Coronavirus: One death and 3118 new cases recorded overnight

It is the second highest number of daily Covid-19 cases reported by the Scottish Government since the start of the pandemic.

One death and 3118 new cases of coronavirus have been recorded in Scotland overnight, according to official figures.

It is the second highest number of daily Covid-19 cases reported by the Scottish Government since the start of the pandemic.

Monday’s record of 3285 topped last Thursday’s 2999.

Speaking at the Scottish Government’s Covid briefing on Tuesday, Nicola Sturgeon said the spike in cases may have passed its peak.

The First Minister said: “When we look at cases over the past week by the date the specimen was taken, as opposed to the date on which we report the test result, which are the numbers we report on a daily basis, then what we see is a peak in cases last Tuesday, and since then we have seen what appears to be a slowing down of the rate of increase.”

The lab-confirmed death toll of those who tested positive currently stands at 7713, however figures including suspected Covid-19 deaths recorded by National Records of Scotland suggest the most up-to-date total is now at least 10,150.

The daily test positivity rate is 11.6%, down from the 12.6% reported on Monday.

Of the new cases reported on Tuesday, 859 are in the Greater Glasgow and Clyde region, 777 are in Lothian, 335 are in Tayside and 285 are in Lanarkshire.

The rest of the cases are spread out across ten other health board areas.

A total of 215 people were in hospital on Monday with recently confirmed Covid-19, a rise of 13 overnight. Out of those, 20 patients are in intensive care.

It was also confirmed that 3,781,887 Scots have received their first dose of a Covid-19 vaccine, an increase of 16,508 from the day before.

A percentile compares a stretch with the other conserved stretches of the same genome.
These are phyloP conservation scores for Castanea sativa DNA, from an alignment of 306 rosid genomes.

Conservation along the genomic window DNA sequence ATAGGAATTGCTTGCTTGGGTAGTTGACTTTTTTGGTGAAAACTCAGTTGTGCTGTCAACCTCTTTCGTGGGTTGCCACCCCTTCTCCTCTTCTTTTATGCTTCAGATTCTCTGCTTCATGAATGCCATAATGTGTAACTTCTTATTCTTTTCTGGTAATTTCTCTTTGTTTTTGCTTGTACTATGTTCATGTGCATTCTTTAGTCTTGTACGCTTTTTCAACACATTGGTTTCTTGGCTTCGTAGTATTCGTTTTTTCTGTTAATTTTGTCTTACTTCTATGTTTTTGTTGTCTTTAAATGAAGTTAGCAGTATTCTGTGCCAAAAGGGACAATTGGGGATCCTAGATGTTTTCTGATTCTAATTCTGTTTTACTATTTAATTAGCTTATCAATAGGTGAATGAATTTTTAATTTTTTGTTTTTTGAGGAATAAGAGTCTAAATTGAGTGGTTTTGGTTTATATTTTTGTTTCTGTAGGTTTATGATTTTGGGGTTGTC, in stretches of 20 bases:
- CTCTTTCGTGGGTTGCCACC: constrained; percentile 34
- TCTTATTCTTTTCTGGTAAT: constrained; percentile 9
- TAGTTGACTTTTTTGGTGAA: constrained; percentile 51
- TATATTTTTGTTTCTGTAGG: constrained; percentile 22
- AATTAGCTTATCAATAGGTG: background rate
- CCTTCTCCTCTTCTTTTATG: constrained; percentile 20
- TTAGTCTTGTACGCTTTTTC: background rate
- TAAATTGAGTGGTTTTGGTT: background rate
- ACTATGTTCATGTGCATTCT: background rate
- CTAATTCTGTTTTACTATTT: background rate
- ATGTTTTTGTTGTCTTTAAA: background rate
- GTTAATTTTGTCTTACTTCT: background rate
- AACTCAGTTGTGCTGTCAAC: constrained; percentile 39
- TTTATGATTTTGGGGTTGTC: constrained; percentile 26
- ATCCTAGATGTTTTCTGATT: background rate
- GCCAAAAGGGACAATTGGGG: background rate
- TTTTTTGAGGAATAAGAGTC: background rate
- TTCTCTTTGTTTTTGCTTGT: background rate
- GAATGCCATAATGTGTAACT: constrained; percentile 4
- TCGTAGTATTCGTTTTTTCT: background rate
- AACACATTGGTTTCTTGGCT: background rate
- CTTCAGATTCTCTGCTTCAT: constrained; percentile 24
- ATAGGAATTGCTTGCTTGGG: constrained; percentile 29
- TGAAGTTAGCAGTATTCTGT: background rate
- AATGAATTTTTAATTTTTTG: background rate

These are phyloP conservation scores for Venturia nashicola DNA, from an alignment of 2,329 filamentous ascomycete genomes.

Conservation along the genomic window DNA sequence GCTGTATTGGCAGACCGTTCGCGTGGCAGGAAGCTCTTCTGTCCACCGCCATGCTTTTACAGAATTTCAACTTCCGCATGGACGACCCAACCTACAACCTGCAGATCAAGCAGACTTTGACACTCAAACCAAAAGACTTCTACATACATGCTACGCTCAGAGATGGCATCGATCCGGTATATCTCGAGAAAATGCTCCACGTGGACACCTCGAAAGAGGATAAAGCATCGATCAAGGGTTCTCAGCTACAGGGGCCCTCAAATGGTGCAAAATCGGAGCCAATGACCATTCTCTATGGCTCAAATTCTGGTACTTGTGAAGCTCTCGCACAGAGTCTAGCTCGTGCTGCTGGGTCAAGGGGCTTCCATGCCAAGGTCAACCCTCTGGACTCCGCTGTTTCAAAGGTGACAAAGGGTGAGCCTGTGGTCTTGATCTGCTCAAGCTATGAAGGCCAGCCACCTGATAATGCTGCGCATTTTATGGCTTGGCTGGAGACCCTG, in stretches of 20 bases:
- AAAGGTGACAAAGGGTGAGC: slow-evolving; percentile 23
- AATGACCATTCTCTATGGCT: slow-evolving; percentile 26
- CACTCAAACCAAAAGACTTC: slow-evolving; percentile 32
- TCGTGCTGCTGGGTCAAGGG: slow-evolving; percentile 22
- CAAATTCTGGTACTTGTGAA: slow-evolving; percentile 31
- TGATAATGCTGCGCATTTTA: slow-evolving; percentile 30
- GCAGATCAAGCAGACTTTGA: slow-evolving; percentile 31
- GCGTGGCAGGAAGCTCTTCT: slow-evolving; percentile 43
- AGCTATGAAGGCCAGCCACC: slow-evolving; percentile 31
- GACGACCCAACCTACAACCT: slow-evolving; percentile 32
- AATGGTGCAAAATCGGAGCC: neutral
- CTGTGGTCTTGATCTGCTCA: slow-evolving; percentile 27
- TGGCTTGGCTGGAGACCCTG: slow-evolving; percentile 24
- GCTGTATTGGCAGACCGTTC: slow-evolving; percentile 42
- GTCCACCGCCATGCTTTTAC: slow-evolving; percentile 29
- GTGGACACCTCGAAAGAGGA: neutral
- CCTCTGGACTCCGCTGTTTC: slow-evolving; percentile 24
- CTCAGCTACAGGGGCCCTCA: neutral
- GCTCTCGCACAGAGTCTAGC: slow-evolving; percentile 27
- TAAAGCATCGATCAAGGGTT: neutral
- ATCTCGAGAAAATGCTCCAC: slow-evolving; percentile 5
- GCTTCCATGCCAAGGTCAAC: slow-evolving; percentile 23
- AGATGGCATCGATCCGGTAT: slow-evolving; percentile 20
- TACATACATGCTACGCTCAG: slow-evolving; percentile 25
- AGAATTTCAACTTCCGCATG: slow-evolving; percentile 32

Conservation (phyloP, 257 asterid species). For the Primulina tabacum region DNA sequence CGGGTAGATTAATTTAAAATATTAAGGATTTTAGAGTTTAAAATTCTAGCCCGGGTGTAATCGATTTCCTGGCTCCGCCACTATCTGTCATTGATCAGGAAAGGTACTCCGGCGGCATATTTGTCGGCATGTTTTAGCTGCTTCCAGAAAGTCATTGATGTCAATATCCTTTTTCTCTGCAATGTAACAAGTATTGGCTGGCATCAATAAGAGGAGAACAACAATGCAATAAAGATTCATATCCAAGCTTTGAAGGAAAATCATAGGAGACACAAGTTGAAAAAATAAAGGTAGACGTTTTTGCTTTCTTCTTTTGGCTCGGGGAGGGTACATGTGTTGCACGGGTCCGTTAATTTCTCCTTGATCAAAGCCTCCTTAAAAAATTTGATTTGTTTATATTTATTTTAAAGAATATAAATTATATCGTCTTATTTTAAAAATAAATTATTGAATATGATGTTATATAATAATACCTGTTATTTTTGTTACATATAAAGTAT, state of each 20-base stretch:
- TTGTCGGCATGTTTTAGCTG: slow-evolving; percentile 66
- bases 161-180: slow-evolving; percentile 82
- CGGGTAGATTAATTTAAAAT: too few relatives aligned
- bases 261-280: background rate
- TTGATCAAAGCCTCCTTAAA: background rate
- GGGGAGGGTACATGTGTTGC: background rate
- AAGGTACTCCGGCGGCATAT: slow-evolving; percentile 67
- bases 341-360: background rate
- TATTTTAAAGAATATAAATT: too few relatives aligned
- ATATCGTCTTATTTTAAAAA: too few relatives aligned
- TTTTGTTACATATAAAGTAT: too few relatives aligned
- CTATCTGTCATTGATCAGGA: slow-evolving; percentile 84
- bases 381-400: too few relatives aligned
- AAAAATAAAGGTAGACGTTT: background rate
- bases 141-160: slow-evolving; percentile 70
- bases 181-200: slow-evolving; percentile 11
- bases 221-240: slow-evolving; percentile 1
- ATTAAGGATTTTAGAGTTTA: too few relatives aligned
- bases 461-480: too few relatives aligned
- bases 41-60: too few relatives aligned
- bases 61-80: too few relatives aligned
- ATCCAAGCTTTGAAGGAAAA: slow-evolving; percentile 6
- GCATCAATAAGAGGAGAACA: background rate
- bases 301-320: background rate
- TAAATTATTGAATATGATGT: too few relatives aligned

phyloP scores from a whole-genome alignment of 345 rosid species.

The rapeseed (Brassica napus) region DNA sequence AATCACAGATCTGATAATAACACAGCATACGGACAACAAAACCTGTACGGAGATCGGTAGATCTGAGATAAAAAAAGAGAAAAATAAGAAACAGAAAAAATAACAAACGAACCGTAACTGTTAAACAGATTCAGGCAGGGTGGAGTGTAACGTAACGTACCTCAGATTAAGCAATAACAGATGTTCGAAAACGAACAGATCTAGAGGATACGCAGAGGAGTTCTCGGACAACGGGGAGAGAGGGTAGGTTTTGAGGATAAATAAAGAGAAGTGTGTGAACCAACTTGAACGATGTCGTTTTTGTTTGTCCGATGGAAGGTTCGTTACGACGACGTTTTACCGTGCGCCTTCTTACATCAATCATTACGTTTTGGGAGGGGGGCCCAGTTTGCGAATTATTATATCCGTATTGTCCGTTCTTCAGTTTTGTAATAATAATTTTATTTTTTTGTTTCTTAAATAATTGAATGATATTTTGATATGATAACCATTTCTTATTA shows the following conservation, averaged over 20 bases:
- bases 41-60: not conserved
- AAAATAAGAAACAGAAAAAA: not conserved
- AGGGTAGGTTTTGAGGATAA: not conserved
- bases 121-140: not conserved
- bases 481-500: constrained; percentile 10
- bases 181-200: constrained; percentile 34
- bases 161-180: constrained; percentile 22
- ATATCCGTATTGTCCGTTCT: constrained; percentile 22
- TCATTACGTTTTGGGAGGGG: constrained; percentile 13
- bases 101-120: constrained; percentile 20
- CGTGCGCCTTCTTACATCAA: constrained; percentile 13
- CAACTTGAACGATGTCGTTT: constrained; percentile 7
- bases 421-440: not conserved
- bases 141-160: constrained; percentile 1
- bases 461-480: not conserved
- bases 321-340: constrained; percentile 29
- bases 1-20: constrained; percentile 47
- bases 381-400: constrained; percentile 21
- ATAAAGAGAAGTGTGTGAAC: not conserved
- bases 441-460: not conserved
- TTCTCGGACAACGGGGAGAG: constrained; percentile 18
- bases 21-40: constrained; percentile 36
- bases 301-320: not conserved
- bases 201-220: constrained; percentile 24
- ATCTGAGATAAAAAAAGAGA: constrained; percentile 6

A total of 2,701,195 people have received their second dose, a rise of 9420.

On Monday, Public Health Scotland said it was aware of an “ongoing delay” in results from the Glasgow Lighthouse laboratory.

The lab processing times are now “back to normal levels”.

Sturgeon said the number of cases is the “first sign” that the vaccination programme is working.

The First Minister said: “While we are comparing case numbers now to the situation at the start of the year, it is the case that at the start of the year – which was the last time case numbers were anywhere near the levels they are at now – we were in much a stricter lockdown.

“Far, far fewer restrictions are in force now.

“So the reality now is that without vaccination, the level of restrictions that are in place just now would undoubtedly be leading to far higher case numbers than is actually the case.

“So that’s the first sign that vaccination is actually having an effect.”

The FM added that the Scottish Government remains “hopeful” that restrictions will continue to lift, first on July 19 and then ultimately on August 9.

She added: “But how safely we get there depends on what we do now.

“This is a critical moment, and I really can’t stress that enough.

“Over the next few weeks, it demands renewed care and vigilance from all of us.”

Insight by Colin Mackay, STV News’ political editor

To me these case numbers raise an obvious question – will the easing of restrictions go ahead as planned on July 19 and August 9?

Today the First Minister said she is “hopeful that we will be able to continue lifting restrictions”. Not quite the guarantee Boris Johnson is giving down south of a “terminus” next month, but then you would expect Nicola Sturgeon to be a bit more cautious.

The reason she is still pressing ahead rather than slamming on the brakes is the vaccine – she described it as our “ticket out if this nightmare”.

If it wasn’t for that we would be deep in lockdown right now, but because of it hospitalisations are down from 10% in the last wave to 3% now.

Last Tuesday was the highest number of positive tests in Scotland – 3403, but just 35 new cases were admitted to hospital that day. At the height of the last wave, on January 6 there were 2900 positive tests and 201 people admitted to hospital. The reason for that difference is thought to be the vaccine.

The First Minister admitted today that the high case numbers are scary. They certainly scare me, and I’ve had both my jags.

I live in Edinburgh where the rate per 100,000 people is now 573; last night after looking at these figures all day I was going to go to the gym, but the car park was so packed I decided to go for a run outside instead (not a very long one and I am a bit stiff today).

About the only thing you can do about any of this is to get your jags and stay away from indoor spaces that look too busy.

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